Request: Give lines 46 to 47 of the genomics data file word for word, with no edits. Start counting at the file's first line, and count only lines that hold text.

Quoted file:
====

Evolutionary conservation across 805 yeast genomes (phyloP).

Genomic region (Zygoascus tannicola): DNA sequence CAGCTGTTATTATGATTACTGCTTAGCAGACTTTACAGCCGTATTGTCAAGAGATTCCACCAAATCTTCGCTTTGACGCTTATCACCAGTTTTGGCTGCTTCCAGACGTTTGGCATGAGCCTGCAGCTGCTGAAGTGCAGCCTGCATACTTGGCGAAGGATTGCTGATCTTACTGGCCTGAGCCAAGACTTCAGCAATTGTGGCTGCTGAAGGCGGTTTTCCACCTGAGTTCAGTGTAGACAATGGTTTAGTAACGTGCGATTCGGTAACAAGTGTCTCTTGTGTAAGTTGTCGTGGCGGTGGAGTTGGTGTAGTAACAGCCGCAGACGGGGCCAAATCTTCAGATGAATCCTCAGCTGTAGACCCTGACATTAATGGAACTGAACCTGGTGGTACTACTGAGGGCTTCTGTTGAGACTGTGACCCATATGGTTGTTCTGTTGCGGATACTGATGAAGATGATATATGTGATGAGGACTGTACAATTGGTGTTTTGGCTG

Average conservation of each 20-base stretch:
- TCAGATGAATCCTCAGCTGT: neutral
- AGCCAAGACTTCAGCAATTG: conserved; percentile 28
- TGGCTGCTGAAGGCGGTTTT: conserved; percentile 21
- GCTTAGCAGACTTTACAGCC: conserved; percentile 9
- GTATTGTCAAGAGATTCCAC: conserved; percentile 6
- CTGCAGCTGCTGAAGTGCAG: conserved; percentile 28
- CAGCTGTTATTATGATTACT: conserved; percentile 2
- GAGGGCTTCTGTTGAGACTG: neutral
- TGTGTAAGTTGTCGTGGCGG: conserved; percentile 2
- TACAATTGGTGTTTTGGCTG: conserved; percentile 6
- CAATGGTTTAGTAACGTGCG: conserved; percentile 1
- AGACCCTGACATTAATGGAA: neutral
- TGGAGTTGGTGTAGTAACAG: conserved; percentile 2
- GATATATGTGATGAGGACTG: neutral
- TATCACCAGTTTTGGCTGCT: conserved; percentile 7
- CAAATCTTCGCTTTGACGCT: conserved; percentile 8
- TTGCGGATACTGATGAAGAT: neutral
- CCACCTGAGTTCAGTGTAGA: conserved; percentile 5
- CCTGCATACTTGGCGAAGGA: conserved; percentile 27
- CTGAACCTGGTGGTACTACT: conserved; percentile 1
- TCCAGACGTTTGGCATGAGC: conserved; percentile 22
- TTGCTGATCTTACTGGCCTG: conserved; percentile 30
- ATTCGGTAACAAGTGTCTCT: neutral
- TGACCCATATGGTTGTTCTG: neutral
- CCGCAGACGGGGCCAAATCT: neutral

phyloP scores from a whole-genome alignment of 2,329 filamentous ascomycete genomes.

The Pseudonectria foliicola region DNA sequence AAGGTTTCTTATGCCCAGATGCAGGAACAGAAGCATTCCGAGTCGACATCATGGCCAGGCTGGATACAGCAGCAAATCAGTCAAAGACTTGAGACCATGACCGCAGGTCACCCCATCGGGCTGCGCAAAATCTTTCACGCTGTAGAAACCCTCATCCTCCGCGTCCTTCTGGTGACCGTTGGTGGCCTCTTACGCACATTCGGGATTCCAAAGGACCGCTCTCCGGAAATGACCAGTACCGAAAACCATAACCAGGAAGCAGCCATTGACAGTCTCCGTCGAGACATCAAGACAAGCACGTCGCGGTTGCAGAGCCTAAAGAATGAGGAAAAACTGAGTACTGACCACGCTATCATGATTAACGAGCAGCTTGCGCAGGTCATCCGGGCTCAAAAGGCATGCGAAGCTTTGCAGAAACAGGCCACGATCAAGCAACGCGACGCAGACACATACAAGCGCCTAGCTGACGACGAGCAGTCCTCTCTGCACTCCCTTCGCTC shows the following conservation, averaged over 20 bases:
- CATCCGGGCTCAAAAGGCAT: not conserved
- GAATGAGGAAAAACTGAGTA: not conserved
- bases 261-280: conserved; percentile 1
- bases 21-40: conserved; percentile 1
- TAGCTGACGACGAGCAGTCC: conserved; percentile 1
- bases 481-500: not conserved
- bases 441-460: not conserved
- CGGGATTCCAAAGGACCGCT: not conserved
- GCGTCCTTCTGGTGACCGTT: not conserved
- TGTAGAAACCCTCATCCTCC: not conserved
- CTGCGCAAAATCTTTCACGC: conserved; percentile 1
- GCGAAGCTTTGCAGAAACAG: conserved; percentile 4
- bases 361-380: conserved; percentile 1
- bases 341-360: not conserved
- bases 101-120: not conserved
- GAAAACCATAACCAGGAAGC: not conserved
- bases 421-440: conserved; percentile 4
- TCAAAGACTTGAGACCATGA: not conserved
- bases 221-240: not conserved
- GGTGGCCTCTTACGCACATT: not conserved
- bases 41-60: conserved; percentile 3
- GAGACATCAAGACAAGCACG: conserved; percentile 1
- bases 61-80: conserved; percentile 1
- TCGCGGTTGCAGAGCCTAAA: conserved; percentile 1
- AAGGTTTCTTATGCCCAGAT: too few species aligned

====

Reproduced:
- GAAAACCATAACCAGGAAGC: not conserved
- bases 421-440: conserved; percentile 4